Guilt-Free Nepotism and Potpourri

It’s been busy in Mondoville this week, with Wave 2 of Gradeapalooza underway. But there’s been other stuff as well.

On Wednesday, the Spawn came out to Mrs. M as a likely English major when she gets to Flagship next fall. Mrs. M, being the practical member of the family, has advocated a course of study more likely to result in immediate temporal rewards (i.e., education), but took the news bravely. (As is so often the case, at least one parent suspected this all along.)

But then on Thursday, the Spawn wrote a short story — a really good, genuinely creepy short-short of about 1000 words. I read it, and was torn between parental pride and the animal desire to bop her on the head (rather like a rooster that pecks eggs — who needs the competition?) The better angels of my nature won a TKO over my reptile brain, however, and after a quick brag on Facebook, it occurred to me that if she’s serious about writing, why not turn this into a teaching opportunity?

So I asked her if she’d like to try submitting her story to one of the venues that runs my stuff. She was thrilled, and said “I can hardly wait to print my first rejection slip!” I told her that this was a pleasure that faded with time, so she should enjoy it while it’s still fresh. In any case, I passed the story to Craig McNeely at Dark Corners. His response was swift: it was good, but needed to be about twice as long, and he had some excellent suggestions for tautening the portion she had already written. Could she make the changes in the next day or two for the next issue?

In between her math and history homework, the Spawn worked on her story, and after dinner last night she asked me to read her revision. I did, and discovered that it had gone from being a really good 1000-worder to a terrific 2000-worder. Again, I passed it to Craig, and well, she’s gonna have to wait a bit to print that first rejection.

It’s my genuine pleasure to announce that issue two of Dark Corners will feature two stories from Clan Mondo. My Weird Western “Burnt Wood” will be in there, and the magazine will also mark the publishing debut of Emily “MondoSpawn” Moore, with a creepy little story called “Bellringers.”

Welcome to the world of pulp, kid. I’m proud of you.

Meanwhile, Mrs. M also read the story in its first version on Thursday, and recognized that the kid can really write. That night at bedtime, she said, “If you want to major in English… well, I guess that’ll be okay. You can always live in our basement.” We laughed, and it has been a good weekend.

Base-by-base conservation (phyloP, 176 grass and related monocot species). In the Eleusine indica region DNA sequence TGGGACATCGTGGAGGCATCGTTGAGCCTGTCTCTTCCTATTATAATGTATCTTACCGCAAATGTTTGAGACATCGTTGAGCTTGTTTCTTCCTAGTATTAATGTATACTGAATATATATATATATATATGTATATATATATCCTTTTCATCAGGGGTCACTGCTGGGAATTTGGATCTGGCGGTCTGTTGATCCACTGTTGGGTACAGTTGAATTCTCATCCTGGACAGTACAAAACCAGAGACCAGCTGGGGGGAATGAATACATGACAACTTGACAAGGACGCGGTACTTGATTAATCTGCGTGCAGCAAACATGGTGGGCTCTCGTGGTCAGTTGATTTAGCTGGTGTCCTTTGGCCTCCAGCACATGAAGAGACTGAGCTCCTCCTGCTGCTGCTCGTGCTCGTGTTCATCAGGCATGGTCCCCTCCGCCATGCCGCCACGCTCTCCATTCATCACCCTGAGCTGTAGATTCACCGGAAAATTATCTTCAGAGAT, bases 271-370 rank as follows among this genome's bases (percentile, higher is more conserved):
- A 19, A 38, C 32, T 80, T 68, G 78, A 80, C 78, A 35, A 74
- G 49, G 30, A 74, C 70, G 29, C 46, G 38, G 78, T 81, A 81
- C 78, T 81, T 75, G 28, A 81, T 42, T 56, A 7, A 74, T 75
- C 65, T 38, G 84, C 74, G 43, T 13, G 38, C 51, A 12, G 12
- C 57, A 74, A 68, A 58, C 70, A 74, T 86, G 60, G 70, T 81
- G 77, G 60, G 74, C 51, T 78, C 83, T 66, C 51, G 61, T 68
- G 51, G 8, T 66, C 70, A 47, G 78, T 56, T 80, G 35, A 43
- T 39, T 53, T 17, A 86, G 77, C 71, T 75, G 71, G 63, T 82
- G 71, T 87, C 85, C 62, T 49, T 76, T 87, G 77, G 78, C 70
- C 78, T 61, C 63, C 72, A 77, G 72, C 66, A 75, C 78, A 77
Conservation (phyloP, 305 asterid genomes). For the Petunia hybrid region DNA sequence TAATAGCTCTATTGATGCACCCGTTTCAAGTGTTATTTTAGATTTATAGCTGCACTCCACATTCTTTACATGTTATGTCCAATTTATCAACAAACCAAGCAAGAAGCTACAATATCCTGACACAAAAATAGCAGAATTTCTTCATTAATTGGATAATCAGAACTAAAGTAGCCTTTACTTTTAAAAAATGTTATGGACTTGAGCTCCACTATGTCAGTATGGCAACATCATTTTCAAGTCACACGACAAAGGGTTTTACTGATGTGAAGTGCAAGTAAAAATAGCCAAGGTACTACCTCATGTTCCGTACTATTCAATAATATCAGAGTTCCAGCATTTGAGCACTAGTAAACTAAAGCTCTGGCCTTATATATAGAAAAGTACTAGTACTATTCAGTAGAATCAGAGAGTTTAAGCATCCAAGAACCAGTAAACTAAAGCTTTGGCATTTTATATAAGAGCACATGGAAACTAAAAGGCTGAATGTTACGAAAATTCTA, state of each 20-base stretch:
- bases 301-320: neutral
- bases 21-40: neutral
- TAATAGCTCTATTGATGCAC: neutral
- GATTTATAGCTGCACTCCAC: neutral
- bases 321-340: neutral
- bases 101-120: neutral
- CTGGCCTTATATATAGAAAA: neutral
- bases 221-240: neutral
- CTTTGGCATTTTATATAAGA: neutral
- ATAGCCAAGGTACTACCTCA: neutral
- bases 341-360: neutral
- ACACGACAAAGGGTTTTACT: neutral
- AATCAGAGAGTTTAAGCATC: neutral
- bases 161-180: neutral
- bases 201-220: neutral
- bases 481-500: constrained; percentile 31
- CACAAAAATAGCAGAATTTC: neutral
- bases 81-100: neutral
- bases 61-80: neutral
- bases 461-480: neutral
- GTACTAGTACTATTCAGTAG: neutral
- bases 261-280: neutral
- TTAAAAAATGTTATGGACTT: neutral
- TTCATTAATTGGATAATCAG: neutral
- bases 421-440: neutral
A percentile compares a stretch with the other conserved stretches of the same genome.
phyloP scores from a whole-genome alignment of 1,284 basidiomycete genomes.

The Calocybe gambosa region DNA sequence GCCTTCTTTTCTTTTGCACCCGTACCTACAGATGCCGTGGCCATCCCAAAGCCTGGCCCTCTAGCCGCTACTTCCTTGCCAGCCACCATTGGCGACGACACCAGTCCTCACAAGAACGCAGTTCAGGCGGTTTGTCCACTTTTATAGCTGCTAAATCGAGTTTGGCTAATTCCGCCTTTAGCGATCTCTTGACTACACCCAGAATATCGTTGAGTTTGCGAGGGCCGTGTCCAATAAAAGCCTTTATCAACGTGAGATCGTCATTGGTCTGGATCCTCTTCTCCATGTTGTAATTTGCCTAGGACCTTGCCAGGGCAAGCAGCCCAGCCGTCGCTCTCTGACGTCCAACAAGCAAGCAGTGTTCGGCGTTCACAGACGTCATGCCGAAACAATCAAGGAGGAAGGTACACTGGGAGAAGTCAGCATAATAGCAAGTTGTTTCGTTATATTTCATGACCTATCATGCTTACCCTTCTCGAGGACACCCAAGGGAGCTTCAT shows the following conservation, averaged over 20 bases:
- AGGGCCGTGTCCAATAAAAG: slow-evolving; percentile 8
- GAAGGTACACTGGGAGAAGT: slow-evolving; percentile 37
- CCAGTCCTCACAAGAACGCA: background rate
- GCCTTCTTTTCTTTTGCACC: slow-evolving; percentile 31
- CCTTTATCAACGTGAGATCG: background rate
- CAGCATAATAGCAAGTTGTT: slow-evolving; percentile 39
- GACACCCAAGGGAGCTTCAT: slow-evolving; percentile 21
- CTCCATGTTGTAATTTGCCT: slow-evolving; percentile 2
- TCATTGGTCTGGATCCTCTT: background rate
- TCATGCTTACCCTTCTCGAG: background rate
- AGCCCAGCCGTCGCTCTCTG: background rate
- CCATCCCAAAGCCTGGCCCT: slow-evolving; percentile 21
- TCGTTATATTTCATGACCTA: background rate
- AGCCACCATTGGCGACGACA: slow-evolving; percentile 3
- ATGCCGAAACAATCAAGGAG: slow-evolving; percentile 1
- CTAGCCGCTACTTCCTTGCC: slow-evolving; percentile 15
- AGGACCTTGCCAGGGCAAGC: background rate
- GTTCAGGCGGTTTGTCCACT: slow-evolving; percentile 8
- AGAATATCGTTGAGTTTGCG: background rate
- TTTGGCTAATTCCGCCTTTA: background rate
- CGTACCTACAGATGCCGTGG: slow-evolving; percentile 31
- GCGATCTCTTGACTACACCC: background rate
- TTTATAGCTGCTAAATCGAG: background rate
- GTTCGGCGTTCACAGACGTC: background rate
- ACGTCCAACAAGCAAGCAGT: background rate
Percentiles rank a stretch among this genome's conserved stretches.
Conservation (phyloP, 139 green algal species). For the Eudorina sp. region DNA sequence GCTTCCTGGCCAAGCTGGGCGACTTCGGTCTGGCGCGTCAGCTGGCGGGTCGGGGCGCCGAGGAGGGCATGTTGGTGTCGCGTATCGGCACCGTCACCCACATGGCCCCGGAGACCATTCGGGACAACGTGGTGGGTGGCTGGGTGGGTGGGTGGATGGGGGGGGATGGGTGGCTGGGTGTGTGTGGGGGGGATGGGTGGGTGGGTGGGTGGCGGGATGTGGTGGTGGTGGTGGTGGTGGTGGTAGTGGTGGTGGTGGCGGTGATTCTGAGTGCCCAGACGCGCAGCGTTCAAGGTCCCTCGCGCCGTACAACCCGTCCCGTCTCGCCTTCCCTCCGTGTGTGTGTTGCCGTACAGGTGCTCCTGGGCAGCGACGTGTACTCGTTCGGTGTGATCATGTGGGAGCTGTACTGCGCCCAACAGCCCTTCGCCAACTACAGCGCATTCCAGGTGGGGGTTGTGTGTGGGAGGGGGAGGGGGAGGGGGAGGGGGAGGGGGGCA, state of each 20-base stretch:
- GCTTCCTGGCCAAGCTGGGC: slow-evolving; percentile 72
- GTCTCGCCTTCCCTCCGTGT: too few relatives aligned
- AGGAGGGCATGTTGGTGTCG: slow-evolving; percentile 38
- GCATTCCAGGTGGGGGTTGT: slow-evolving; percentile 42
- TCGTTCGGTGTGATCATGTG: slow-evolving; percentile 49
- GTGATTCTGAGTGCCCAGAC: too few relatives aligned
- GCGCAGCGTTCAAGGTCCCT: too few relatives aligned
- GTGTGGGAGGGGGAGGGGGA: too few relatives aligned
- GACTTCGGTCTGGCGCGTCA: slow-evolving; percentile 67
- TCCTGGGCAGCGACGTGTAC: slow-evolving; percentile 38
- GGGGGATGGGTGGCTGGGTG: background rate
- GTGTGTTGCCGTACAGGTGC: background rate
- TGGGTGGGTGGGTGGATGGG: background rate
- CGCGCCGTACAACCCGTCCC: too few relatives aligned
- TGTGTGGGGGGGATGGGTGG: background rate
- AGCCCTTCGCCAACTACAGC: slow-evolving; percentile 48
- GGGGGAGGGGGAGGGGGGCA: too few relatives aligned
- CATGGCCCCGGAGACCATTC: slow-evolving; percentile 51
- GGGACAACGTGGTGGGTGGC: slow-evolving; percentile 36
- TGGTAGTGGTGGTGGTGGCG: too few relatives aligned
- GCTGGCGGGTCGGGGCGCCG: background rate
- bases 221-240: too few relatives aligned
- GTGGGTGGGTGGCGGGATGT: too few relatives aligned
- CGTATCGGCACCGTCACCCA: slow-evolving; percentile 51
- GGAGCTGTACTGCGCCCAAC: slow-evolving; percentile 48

At one point during the past few days, the Spawn said, “If this gets published, it isn’t gonna be one of those ‘cute teen writer’ stories, is it? I don’t want any condescension publishing.”

“Baby,” I said, “first of all, if I didn’t think it was a genuinely good story, I wouldn’t have encouraged you to submit it. Secondly, Craig publishes his magazine to make money. If he runs bad stories, people aren’t going to want to buy it. He can’t afford to publish stuff he doesn’t really think is good.”

Meanwhile, I’ve acted as a sort of middleman in the process. I e-mailed her story to Craig, who e-mailed his suggestions back to me. I forwarded them to the Spawn, who sent me the revisions, which I forwarded to Craig. At one point, I said to the Spawn, “Why don’t you just let me give him your email, and you can correspond directly?”

She shook her head. “He’s a real editor.” At this point, it seems, she would prefer not to approach the altar directly. So I get to intermediate. It’s okay — I remember the feeling myself. And I still feel it occasionally; it’s a Pinocchio thing. You have to get used to being real.


Today’s musical selection isn’t garage, although it is a bit psychedelic. One day during my first trip through grad school in 1992, I was listening to the University station, when I heard some familiar words over a creepy folk-rock background. I recognized the words as Edward Gorey‘s The Insect God, but had no idea who the band was. Years later, I learned it was a side project of Camper Van Beethoven called the Monks of Doom. And now, I’ll share it with you. Enjoy!

And as a bonus, here’s Michael Mantler‘s 1976 prog-jazz treatment of the same text, with vocals from the astonishing Robert Wyatt.



About profmondo

Dad, husband, mostly free individual, medievalist, writer, and drummer. "Gladly wolde he lerne and gladly teche."
This entry was posted in Culture, Family, Literature, Music. Bookmark the permalink.

3 Responses to Guilt-Free Nepotism and Potpourri

  1. Congratulations to Emily on her first publication. Mine was a while ago, but things were easier when we all had our own printing presses. It’s times like this I wish I’d really learned to read.

  2. nightfly says:

    Sweet! Congratulations!

    Also, I would like to commend the obviously well-raised young lady for looking forward to rejection slips. As wiser (and published) authors are always saying, those things are opportunities to learn that a more bashful person never earns because they’re too scared to hear about how they have to improve. It’s a lesson that holds across life and will serve her well.

  3. dave.s. says:

    Somehow I had thought the new place was on slab. I’m surprised you have a basement.

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